Professor Raymond Dalgleish's projects
Bioinformatics tools for human gene variation
The study of sequence variation in human genes is crucial for an understanding of the relationship between genotype and phenotype. Sequence variants are normally stored in locus-specific databases (LSDBs), with variants being described with respect to a reference sequence. Until recently, such reference sequences have not been totally suited to the specific needs of LSDBs and, to address this, a new reference sequence format has been developed. The Locus Reference Genomic (LRG) format (Dalgleish et al., 2010) will greatly aid the curation of LSDBs, but there is a need for the development of more sophisticated tools to fully exploit the power of the new sequence format.
The international ‘GEN2PHEN’ project, in which I am a partner, is building database components, tools and technologies to help integrate information pertaining to genome variation and human disease phenotype. Sadly, effective use of the tools produced by this project, and by others, is hampered because potential users feel that the learning curve is too steep.
A particular case in point is the creation of LSDBs of sequence variation in disease-causing genes. There are precious few such databases (~1,300) relative to the number of known human genes (~25,000) and to those genes for which sequence variants have been described in the literature (~3,500). Potential LSDB curators are probably put off becoming involved by the valid perception that the undertaking is too complex.
We intend to address this perception by critically analysing the factors that are a disincentive to the creation of LSDBs. One such factor, that is well-recognised but poorly researched, is the common difficulty of extracting sequence-variant descriptions from published accounts because the journals do not insist on descriptions that implement the accepted HGVS variant nomenclature. Once this issue and other contributory factors are better understood, development of improved software tools and supporting training materials can proceed.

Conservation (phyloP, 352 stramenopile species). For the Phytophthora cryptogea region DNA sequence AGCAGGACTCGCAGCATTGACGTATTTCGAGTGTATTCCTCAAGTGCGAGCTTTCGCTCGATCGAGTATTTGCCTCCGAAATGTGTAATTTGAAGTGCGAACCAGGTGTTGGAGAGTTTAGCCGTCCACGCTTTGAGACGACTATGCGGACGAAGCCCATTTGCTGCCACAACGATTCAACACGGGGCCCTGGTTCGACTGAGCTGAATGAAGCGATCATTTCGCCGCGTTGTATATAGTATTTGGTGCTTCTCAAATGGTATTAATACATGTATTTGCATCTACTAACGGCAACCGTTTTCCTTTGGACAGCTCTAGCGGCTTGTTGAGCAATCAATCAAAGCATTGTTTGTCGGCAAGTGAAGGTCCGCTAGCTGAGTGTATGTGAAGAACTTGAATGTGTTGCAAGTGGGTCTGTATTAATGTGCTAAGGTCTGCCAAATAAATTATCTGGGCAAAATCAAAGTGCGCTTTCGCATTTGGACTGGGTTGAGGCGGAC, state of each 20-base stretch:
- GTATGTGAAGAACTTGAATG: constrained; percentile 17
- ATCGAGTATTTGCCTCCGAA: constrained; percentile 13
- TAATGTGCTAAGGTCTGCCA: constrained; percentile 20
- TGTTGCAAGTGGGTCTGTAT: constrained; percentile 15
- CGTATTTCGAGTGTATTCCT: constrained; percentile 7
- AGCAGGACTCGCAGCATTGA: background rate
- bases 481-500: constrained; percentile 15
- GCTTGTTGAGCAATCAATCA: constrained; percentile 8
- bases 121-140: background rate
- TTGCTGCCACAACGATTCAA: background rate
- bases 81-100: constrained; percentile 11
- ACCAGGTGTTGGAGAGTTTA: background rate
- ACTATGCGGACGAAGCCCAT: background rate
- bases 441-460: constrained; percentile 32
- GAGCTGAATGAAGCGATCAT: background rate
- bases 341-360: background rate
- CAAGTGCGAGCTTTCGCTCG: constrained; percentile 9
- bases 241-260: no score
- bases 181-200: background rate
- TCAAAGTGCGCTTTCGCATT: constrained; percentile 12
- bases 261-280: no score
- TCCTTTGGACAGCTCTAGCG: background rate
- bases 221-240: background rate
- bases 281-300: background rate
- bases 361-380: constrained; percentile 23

- Identifying the perceived barriers to the creation of LSDBs and determining the extent to which these barriers exist because of training issues and lack of guidance materials
- Investigating why journals do not strictly mandate the adoption of standard mutation description nomenclature
- Generating and evaluating improved tools and training materials
Specific bioinformatics activities
- Investigating and validating improved methods for generating alignments of current and legacy reference sequence to aid in the interpretation of published variant data
- Examining automated generation of nomenclature-compliant variant descriptions directly from sequence alignment tools
- Investigating the submission of such variant descriptions directly into LSDBs
The proposed tools will have graphical interfaces to improve usability and there will be an emphasis on standards-compliance and the use or adaptation of existing code libraries.
Dalgleish R et al. (2010) Genome Med 2, 24.
Howard HJ et al. (2009) Hum Mutat 31, 366-367.
There is no specific funding available for this project. Applicants should expect to provide their own funding and ought to have a degree in bioinformatics, preferably to Masters level.
Professor Raymond Dalgleish
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